Bacteria release exopolysaccharides in the environment as extracellula secretions in the form of capsules. Exopolysaccharides produced by bacteria are implicated in soil aggregation around roots, maintaining physiochemical characteristics of the soils. Characterization of polysaccharides in solutions is often difficult due to their chemical heterogeneity, multiplicity of linkages, high molar mass, broad molar mass distribution and high viscosity.
The role of exopolysaccharides in invasion is not yet clear. Exopolysaccharides may play a structural role, benefiting the bacterium by enabling attachment to surfaces, improving nutrient acquisition or providing protection from environmental stresses and host defenses. Alternately, exopolysaccharides may function as a signaling molecule, triggering a developmental response in the plant regulatory host defense responses (Gonzalez et al., 1997). Other than their importance in soil, exopolysaccharides are also being used in the removal of heavy metals from industrial effluents and environmental media including potable water (Norberg and Persson, 1984).
Bacterial exopolysaccharides find applications in various fields like food,
textile, paints, pharmaceutical, petroleum, health and agriculture as gelling,
emulsifying, binding agents, protective collides etc. (Anonymous, 1975). Keeping
in view their commercial importance present research work was undertaken to
study the histochemical and physiochemical characteristics of these exopolysaccharides.
Materials and Methods
Isolation and extraction of exopolysaccharides: Isolation of exopolysaccharides
produced by bacterial strains were made by pour plate and serial dilution methods
using different sugar media (Heulin et al., 1987). The exopolysaccharides
were extracted according to the method of Hebber et al. (1992) and Ashraf
et al. (1998).
Elemental analysis: Elemental analysis was carried out using standard
method of Anonymous (1990).
Identification of functional groups: Infrared (IR) spectrophotometer was used for the identification of various functional groups in the exopolysaccharides samples.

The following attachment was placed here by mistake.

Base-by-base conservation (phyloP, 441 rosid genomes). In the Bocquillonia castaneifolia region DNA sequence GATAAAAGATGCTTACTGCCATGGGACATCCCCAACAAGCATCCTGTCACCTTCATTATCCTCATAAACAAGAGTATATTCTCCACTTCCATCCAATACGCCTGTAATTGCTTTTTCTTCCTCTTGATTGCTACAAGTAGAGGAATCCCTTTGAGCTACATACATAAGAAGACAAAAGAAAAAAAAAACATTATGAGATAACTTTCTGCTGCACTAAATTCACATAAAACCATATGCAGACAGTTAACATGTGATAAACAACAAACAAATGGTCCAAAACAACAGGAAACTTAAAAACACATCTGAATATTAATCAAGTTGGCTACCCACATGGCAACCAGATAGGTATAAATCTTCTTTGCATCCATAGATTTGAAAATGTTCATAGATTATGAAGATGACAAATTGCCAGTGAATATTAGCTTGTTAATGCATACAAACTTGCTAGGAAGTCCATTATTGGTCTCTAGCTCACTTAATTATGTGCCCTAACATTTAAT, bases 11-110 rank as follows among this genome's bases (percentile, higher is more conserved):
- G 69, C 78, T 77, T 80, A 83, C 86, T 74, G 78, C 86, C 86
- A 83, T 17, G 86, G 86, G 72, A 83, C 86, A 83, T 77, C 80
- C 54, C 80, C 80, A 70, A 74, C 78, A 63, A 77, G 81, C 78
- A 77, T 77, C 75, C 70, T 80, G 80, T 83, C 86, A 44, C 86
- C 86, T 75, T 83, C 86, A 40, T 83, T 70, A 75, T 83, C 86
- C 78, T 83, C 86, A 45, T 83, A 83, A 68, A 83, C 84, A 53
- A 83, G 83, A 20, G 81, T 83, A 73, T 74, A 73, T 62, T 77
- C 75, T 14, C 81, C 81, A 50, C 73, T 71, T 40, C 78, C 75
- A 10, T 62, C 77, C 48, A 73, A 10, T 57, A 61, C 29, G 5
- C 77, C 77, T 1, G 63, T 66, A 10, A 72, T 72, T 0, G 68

Viscosity: Ostwalds viscometer was used to measure the viscosity of exopolysaccharides.
Analysis of carbohydrates: High pressure liquid chromatographic methods were used for the analysis of sugars in bacterial exopolysaccharides.
Histochemical study: Histochemical study was done to find certain structural
groups in exopolysaccharides. For this purpose different dyes used were periodic
acid as Pearse (1968), Toluidine blue (O Brein and McCully, 1981) Alcian blue
(Pearse, 1985) and aniline blue.
Results and Discussion
Physical state, solubility and pH: The results of physical parameters
(state, solubility and pH) are shown in Table 1. EPS-10 and
EPS-17 has amorphous form while EPS-133 is powdered. Physical appearance of
a compound reflects its energy status. The crystalline form is energetically
less stable than amorphous and more stable than powdered form. So it can be
concluded that latent heat of fusion of the EPS-10 and EPS-17 was higher while
it would be lower for EPS-133 which was in powered form. The physical state
of the three exopolysaccharides would also be indicative of variability in chemical
composition of the compounds (Sutherland, 2000). A similar solubility (in water)
as well as pH 6 of the three exopolysaccharides was also an indication of the
inherent chemical composition but it did not reflect that the compounds would